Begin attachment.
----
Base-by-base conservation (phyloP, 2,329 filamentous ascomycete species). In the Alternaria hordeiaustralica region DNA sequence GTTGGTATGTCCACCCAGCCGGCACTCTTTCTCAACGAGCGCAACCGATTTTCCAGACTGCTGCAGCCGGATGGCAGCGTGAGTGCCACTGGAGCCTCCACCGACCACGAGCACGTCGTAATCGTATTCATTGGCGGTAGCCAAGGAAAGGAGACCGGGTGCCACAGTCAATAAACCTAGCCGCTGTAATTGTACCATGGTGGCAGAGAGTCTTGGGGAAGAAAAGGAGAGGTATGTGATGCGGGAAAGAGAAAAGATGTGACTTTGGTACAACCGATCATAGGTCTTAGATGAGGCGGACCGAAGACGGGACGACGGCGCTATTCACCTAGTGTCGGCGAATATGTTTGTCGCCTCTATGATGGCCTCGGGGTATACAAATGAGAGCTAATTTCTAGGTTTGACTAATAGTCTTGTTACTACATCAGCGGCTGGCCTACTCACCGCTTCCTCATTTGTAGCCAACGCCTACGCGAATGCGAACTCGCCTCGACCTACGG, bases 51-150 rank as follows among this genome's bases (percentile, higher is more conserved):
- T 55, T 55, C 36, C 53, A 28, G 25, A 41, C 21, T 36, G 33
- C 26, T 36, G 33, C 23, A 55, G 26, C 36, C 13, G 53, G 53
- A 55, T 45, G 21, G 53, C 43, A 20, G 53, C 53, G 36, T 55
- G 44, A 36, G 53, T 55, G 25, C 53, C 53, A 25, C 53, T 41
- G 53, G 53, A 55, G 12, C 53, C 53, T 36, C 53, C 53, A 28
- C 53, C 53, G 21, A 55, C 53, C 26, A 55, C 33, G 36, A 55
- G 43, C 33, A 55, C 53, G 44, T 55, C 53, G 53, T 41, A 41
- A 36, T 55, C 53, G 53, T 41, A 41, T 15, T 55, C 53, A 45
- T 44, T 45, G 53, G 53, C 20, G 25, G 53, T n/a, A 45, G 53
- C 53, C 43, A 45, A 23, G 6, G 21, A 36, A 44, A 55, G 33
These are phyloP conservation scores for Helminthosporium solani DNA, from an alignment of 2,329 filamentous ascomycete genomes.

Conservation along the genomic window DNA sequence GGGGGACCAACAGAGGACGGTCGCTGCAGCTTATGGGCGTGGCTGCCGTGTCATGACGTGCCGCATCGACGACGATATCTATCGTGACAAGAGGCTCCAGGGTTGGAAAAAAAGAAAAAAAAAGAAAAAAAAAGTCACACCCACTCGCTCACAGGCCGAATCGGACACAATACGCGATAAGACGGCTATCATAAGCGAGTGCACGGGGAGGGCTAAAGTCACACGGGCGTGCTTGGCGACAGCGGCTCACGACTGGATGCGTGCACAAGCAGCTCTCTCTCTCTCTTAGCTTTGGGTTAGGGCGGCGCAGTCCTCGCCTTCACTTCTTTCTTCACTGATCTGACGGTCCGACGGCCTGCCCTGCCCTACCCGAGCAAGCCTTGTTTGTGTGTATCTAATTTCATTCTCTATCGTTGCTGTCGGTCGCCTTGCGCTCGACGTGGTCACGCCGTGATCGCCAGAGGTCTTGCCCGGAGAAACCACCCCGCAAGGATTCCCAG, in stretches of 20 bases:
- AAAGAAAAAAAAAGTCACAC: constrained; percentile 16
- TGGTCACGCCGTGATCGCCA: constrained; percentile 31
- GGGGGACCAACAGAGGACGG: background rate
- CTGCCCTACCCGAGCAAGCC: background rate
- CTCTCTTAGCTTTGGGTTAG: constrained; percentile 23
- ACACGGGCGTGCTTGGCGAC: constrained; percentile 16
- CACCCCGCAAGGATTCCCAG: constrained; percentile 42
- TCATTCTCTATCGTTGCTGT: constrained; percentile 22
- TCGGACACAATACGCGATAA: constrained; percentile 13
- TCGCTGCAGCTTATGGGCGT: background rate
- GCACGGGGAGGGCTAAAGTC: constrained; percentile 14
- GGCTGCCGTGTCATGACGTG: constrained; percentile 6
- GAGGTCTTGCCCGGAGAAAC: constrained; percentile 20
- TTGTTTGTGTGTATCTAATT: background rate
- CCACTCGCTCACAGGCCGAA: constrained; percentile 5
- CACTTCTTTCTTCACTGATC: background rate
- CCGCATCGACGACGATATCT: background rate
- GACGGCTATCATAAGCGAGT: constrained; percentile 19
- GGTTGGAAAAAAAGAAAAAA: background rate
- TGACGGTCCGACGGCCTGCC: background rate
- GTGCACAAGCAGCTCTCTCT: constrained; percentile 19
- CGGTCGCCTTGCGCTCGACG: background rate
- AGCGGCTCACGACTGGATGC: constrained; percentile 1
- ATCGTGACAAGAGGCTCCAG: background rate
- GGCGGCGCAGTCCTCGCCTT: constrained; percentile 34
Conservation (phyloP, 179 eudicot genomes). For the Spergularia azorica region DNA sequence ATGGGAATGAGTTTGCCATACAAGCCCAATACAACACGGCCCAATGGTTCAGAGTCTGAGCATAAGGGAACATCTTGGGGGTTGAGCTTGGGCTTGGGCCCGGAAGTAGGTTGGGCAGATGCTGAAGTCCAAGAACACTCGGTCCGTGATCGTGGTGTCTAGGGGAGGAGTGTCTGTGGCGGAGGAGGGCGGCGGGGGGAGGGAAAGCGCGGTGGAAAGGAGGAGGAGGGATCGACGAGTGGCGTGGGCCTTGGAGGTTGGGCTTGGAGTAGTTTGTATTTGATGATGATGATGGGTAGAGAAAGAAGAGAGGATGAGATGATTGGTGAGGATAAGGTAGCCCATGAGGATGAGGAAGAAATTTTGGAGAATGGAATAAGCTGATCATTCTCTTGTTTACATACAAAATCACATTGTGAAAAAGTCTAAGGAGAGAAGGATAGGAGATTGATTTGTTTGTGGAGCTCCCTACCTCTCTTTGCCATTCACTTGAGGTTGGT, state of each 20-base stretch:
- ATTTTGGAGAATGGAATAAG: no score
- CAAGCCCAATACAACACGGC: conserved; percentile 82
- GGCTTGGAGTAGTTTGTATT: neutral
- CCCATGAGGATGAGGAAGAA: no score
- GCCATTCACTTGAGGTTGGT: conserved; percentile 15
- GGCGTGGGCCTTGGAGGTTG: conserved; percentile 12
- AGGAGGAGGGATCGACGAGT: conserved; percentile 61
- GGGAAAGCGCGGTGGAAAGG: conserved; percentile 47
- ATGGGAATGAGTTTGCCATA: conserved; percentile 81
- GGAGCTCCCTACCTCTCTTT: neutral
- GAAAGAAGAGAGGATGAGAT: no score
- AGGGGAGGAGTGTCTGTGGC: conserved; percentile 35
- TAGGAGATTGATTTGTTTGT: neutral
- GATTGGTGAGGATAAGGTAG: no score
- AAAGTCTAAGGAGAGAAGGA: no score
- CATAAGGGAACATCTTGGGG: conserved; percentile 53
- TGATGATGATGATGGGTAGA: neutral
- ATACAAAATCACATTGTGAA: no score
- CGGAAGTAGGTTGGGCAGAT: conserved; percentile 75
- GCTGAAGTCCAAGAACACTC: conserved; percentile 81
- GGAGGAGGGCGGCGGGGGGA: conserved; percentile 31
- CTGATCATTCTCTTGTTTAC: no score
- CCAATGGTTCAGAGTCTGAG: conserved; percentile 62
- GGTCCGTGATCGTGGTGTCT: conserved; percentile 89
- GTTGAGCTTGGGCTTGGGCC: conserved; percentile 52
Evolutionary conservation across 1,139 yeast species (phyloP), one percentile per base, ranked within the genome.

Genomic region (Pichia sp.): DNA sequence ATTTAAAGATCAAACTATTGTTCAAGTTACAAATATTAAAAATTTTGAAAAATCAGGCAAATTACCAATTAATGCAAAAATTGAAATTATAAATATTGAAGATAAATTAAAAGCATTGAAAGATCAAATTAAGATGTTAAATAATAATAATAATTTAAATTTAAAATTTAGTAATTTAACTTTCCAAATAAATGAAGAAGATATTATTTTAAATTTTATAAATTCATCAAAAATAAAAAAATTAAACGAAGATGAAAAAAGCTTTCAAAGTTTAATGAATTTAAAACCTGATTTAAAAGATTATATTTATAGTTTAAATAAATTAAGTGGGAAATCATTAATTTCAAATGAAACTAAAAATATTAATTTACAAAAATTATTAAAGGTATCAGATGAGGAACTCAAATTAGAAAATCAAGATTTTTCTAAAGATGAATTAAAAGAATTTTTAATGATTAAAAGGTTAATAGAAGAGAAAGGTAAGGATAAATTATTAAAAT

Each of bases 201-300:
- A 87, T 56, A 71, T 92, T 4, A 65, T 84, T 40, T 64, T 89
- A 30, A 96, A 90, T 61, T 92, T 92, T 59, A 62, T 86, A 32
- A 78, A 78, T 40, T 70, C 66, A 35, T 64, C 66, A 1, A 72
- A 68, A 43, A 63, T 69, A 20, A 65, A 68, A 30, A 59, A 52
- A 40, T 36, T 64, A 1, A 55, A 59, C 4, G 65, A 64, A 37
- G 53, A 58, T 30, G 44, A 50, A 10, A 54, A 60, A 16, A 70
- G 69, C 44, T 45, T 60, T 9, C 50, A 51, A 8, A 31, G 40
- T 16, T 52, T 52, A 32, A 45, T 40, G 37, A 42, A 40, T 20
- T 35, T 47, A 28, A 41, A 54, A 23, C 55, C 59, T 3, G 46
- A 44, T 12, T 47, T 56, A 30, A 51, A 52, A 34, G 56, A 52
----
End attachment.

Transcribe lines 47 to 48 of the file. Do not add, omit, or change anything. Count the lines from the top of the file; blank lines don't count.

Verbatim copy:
- GGGAAAGCGCGGTGGAAAGG: conserved; percentile 47
- ATGGGAATGAGTTTGCCATA: conserved; percentile 81